Your antivirus software claims to be working all the time, monitoring every file you access for any potential threats - but is this really how it is? EICARgen can help you find out.
This tiny freebie has a single task: to generate the EICAR Anti-Virus Test File on demand. EICAR isn't an actual virus, not even executable code (it's just a few characters of text), but it is something which all antivirus programs should detect as a threat. And so, if you allow EICARgen to create its file, you should find this is detected by your antivirus tool immediately, or when you try to access it.
EICARgen is a console-based tool, and is easiest run from a shortcut. Configure it like this.
Right-click EICARgen.exe, select Create Shortcut, then right-click the shortcut and click Properties.
Click in the "Target" box and surround the path with quotes, like: "C:\Users\mike\Downloads\EICARgen_V2_1\EICARgen.exe"
At the end of that text, add a space, and the file type you'd like to create (zip, pdf, xls). Try zip, so it looks something like "C:\Users\mike\Downloads\EICARgen_V2_1\EICARgen.exe" zip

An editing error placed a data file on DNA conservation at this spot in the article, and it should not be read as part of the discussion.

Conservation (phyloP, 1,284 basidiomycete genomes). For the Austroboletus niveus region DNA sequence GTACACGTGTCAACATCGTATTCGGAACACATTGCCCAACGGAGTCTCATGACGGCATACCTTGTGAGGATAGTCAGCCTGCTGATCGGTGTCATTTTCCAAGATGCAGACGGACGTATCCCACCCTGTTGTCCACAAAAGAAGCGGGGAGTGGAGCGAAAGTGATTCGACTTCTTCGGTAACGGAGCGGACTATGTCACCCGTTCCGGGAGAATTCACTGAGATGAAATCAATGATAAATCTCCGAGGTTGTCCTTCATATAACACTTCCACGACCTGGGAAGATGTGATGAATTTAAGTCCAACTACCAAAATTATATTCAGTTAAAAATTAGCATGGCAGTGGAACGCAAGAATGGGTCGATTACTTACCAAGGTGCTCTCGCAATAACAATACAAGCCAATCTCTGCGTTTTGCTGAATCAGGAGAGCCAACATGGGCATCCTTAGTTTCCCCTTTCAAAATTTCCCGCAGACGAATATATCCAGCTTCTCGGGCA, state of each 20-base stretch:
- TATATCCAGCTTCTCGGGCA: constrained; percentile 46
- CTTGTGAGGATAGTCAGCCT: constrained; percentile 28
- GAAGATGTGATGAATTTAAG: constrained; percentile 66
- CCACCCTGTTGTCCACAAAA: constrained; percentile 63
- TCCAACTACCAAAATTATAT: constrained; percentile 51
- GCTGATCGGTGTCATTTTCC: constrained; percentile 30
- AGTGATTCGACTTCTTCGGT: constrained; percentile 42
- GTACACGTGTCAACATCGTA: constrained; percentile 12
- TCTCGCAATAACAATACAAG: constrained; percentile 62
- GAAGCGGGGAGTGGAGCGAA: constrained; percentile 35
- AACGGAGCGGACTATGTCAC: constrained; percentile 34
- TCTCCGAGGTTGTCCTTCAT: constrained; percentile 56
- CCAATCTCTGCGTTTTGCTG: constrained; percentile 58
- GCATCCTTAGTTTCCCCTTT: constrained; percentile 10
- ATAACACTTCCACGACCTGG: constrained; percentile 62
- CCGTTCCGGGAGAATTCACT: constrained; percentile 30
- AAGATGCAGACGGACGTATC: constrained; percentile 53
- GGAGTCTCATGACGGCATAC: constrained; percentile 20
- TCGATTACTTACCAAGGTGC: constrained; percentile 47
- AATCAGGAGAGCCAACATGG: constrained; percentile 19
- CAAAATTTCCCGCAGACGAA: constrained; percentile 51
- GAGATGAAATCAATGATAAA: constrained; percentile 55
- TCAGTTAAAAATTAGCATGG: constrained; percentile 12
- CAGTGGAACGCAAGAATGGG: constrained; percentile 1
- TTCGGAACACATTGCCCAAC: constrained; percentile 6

Double-click your shortcut, and wait to see what happens. Does your antivirus raise an alert immediately? Within a few seconds? What happens if you select the file? Try to unzip it?
Don't necessarily be alarmed if your software doesn't react in a hurry. Malware in an archive can't be launched directly, so it's reasonable to wait until it's extracted before jumping in. (Your antivirus settings may have a few tweaks to adjust this, but keep in mind that checking archives slows up the scanning process.)
If this zip/ pdf/ xls test isn't enough, EICARgen can also try to create a regular plain text EICAR file. Just pass it the name of the file you'd like to create, like "C:\Users\mike\Downloads\EICARgen_V2_1\EICARgen.exe" eicar.txt
If your antivirus package allows the file to be created at all, try scanning it manually, copying it, opening it - whatever you like.
Version 2.1 of EICARgen can create an Excel spreadsheet (.xls) with the EICAR test file embedded with OLE.
An interesting way to test how (or if) your antivirus software is working.